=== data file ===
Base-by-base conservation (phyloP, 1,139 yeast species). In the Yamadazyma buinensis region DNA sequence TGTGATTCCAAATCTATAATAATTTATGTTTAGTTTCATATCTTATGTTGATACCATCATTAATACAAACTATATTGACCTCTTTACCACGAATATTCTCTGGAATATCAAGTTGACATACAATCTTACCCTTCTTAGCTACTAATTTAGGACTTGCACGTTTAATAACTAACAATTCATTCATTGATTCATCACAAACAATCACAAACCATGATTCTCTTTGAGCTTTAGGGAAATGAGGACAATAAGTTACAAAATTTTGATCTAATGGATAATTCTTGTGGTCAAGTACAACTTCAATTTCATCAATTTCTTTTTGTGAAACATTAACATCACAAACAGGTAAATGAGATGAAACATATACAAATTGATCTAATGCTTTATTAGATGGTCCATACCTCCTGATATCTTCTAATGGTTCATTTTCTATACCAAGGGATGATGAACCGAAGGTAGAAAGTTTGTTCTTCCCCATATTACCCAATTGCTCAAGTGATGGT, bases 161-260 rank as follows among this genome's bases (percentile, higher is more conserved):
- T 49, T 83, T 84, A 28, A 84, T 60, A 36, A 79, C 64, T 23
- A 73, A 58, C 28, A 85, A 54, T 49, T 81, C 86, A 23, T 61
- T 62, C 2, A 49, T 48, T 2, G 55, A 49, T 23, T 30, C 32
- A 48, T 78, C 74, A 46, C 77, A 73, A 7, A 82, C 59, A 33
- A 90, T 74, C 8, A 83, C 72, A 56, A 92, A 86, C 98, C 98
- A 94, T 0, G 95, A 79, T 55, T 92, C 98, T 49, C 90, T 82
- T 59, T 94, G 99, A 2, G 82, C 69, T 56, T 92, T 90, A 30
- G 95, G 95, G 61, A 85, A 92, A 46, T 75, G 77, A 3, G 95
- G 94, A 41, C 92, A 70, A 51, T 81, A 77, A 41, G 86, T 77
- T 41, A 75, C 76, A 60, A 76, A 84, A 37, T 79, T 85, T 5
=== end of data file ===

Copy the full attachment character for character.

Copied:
Base-by-base conservation (phyloP, 1,139 yeast species). In the Yamadazyma buinensis region DNA sequence TGTGATTCCAAATCTATAATAATTTATGTTTAGTTTCATATCTTATGTTGATACCATCATTAATACAAACTATATTGACCTCTTTACCACGAATATTCTCTGGAATATCAAGTTGACATACAATCTTACCCTTCTTAGCTACTAATTTAGGACTTGCACGTTTAATAACTAACAATTCATTCATTGATTCATCACAAACAATCACAAACCATGATTCTCTTTGAGCTTTAGGGAAATGAGGACAATAAGTTACAAAATTTTGATCTAATGGATAATTCTTGTGGTCAAGTACAACTTCAATTTCATCAATTTCTTTTTGTGAAACATTAACATCACAAACAGGTAAATGAGATGAAACATATACAAATTGATCTAATGCTTTATTAGATGGTCCATACCTCCTGATATCTTCTAATGGTTCATTTTCTATACCAAGGGATGATGAACCGAAGGTAGAAAGTTTGTTCTTCCCCATATTACCCAATTGCTCAAGTGATGGT, bases 161-260 rank as follows among this genome's bases (percentile, higher is more conserved):
- T 49, T 83, T 84, A 28, A 84, T 60, A 36, A 79, C 64, T 23
- A 73, A 58, C 28, A 85, A 54, T 49, T 81, C 86, A 23, T 61
- T 62, C 2, A 49, T 48, T 2, G 55, A 49, T 23, T 30, C 32
- A 48, T 78, C 74, A 46, C 77, A 73, A 7, A 82, C 59, A 33
- A 90, T 74, C 8, A 83, C 72, A 56, A 92, A 86, C 98, C 98
- A 94, T 0, G 95, A 79, T 55, T 92, C 98, T 49, C 90, T 82
- T 59, T 94, G 99, A 2, G 82, C 69, T 56, T 92, T 90, A 30
- G 95, G 95, G 61, A 85, A 92, A 46, T 75, G 77, A 3, G 95
- G 94, A 41, C 92, A 70, A 51, T 81, A 77, A 41, G 86, T 77
- T 41, A 75, C 76, A 60, A 76, A 84, A 37, T 79, T 85, T 5